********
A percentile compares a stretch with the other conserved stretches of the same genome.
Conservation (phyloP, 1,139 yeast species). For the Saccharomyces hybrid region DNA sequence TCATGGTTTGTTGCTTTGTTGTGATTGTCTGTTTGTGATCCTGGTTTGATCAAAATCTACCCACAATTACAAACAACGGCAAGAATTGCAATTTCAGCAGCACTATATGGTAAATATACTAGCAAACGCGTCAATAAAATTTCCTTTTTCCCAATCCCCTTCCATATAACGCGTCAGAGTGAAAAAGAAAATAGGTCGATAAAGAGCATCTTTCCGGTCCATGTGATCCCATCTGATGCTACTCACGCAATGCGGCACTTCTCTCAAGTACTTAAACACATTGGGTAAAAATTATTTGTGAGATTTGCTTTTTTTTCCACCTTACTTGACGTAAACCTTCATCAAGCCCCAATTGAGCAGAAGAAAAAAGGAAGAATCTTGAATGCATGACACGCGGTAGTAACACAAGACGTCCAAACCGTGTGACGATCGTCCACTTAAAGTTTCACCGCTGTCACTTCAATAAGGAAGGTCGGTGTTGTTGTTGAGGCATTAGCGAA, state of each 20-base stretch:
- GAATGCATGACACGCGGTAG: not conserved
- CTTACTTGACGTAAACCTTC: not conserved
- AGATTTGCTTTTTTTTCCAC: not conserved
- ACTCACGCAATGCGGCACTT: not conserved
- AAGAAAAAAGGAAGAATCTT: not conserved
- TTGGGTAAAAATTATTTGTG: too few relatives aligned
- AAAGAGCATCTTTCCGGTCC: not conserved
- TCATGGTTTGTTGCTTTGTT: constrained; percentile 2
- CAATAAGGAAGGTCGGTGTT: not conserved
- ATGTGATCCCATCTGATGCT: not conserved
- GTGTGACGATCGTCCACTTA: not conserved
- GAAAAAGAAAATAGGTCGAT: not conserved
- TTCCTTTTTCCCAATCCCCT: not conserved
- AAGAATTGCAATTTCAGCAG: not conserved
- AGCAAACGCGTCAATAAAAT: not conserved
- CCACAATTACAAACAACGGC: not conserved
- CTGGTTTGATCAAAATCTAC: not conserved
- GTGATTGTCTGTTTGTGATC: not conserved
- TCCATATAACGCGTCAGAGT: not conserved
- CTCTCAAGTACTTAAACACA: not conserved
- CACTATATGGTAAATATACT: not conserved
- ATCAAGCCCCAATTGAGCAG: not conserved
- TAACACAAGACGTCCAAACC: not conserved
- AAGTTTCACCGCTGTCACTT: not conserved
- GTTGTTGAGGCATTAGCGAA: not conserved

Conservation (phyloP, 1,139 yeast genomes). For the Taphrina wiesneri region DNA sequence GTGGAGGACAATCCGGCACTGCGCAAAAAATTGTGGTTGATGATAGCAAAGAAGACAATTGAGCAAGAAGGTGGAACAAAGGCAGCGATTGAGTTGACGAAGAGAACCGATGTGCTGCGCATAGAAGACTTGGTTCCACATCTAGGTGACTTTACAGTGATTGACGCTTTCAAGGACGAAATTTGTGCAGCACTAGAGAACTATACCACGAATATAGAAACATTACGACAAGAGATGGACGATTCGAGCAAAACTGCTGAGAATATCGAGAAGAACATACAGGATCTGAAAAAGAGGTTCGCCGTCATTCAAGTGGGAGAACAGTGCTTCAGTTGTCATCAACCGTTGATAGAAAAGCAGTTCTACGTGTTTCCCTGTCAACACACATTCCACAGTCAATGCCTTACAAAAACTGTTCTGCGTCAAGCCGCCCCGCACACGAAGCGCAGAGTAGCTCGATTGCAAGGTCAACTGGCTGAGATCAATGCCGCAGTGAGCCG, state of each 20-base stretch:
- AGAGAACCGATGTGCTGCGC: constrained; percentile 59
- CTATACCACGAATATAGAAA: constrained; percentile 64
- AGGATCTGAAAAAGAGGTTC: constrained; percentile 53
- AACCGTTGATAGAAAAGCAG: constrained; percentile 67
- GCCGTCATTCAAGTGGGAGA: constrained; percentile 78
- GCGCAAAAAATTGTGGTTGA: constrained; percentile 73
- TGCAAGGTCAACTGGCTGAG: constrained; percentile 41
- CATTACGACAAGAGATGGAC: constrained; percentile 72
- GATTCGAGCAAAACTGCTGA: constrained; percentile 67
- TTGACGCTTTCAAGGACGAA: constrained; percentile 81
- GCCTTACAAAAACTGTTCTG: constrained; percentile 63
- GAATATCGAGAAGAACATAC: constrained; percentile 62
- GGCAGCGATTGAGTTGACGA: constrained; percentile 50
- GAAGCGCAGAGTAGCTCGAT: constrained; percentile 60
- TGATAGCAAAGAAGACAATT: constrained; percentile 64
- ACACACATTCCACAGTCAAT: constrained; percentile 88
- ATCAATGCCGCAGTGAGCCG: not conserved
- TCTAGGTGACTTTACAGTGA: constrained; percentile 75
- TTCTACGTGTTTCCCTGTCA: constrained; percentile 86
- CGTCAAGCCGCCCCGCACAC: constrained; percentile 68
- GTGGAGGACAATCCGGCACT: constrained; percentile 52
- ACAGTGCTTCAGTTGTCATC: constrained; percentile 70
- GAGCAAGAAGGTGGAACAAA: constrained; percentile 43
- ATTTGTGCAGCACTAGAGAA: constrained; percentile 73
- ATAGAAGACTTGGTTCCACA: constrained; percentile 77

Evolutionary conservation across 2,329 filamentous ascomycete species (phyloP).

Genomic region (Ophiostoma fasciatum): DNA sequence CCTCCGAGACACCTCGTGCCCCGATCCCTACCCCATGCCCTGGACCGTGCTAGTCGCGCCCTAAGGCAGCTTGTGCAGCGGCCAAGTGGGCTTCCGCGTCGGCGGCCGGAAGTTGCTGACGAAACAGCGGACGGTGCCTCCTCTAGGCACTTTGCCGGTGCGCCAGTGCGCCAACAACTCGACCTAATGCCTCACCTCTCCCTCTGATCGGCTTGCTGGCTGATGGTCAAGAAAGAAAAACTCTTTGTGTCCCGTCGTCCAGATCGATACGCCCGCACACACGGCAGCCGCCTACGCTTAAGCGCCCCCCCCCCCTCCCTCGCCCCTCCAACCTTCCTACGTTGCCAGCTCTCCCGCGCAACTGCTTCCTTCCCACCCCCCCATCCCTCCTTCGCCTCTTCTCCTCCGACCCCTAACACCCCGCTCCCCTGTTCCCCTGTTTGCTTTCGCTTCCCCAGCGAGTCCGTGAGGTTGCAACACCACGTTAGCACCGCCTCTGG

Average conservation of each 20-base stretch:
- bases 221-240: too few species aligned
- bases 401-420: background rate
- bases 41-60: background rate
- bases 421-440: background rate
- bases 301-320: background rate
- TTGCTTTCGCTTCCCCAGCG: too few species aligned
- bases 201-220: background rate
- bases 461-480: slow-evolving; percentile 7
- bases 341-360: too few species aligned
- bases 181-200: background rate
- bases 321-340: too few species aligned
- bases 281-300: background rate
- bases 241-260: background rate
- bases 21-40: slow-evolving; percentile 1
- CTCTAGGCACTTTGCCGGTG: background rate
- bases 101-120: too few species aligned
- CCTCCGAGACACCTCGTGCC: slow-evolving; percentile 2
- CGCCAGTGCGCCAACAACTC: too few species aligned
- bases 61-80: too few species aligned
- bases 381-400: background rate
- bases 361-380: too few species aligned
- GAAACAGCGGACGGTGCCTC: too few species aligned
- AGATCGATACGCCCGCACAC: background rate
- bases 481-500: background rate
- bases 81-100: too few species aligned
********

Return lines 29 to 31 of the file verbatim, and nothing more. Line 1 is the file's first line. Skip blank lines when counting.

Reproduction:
- AGAGAACCGATGTGCTGCGC: constrained; percentile 59
- CTATACCACGAATATAGAAA: constrained; percentile 64
- AGGATCTGAAAAAGAGGTTC: constrained; percentile 53